While it has a certain air of luxury and prestige around it, the one thing people tend to forget about Audi is their capacity for innovation.
In its decades on the market, Audi has never been the kind of company to skimp on the number of different derivatives they offer. More than once, it’s put out cars that have filled specific niches, before most drivers even knew there was a gap to fill!
However, the auto giant has recently announced that they plan to drop a whole two fifths of its powertrains in order to make room for developing greener models.
Rupert Stadler, chairman of the board of management at Audi, spoke at the firm’s recent AGM, announcing that they plan to drop up to 40% of their current driver versions in the long run, taking some complexity out of the system and making room for the electric models of the future.
Stadler went on to explain this seemingly rash change in direction, saying that he’s totally convinced that new things can only be brought in if they throw some of the old out.
Audi’s two-door derivatives, for instance, haven’t been seeing the highest sales figures in recent years, and the company can take these models off the market without making much of a loss.
Stadler also said that a number of engine and transmission combinations are due to be dropped from their fleet. The board now seems to think that maintaining their range of four-cylinder engine models at varying powers, and manual and automatic versions of the same car, are no longer necessary.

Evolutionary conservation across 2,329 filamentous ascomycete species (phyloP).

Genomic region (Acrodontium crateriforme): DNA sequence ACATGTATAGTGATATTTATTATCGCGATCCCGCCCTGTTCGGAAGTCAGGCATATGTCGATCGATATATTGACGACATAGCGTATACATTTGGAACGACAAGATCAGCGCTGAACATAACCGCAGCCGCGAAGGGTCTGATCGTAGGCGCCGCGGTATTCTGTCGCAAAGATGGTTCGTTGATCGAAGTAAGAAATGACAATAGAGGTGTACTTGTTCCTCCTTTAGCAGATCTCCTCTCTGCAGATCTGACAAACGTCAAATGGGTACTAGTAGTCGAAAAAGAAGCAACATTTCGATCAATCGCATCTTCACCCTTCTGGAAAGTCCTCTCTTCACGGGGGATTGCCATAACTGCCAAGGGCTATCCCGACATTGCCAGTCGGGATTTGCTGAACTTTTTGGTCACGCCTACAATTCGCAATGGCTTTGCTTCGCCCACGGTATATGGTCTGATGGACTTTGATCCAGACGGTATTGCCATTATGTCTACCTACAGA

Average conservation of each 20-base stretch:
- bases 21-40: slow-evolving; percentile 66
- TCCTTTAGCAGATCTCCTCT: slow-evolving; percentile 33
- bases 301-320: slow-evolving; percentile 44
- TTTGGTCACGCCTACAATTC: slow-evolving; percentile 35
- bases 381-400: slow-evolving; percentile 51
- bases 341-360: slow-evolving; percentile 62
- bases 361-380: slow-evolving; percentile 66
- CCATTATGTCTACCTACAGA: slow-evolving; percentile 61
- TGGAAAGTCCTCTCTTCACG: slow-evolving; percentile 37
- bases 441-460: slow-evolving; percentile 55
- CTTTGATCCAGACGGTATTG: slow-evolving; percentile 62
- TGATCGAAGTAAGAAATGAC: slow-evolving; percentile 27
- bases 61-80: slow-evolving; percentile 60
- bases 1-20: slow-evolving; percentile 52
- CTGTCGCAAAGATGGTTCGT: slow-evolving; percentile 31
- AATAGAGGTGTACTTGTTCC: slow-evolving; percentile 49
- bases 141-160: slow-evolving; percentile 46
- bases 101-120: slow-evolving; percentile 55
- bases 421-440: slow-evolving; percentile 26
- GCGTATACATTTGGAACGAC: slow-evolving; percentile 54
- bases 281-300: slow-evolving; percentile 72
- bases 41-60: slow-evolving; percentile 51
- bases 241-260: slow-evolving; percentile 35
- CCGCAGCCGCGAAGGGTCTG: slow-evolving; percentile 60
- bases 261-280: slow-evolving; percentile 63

Die-hard Audi fans with a passion for high performance may have to run out and buy an SCT tuner in the wake of some of these changes, as the company seems dead set on the path it’s taking. Their ultimate objective is to shed all the unnecessary weight, and make room for the eco-friendly route the whole auto industry is due to take.
Making space for green car tech isn’t the only big change that Audi have in the works. The big spring clean has also given Audi a little breathing room to address the issue of how these vehicles are charged.
Aside from being able to charge a hybrid or fully electric car from your home, it’s also going to be necessary to be able to charge them when on long journeys.
To meet this need, the company is taking a bite out of an infrastructure change, something that it hasn’t done for a very long time, to provide the foundations for convenient electric mobility.
This is going to take the form of a partnership with a number of other branches. Volkswagen Group with Audi and Porsche are set to establish a joint venture with Daimler, BMW and Ford.
The firms will work together to establish high-performance charging points for fast and convenient recharging along many highways in Europe.
In pursuit of all these shifts, Audi is also going to invest at least 6% of its revenues in R&D as part of its 2025 strategy.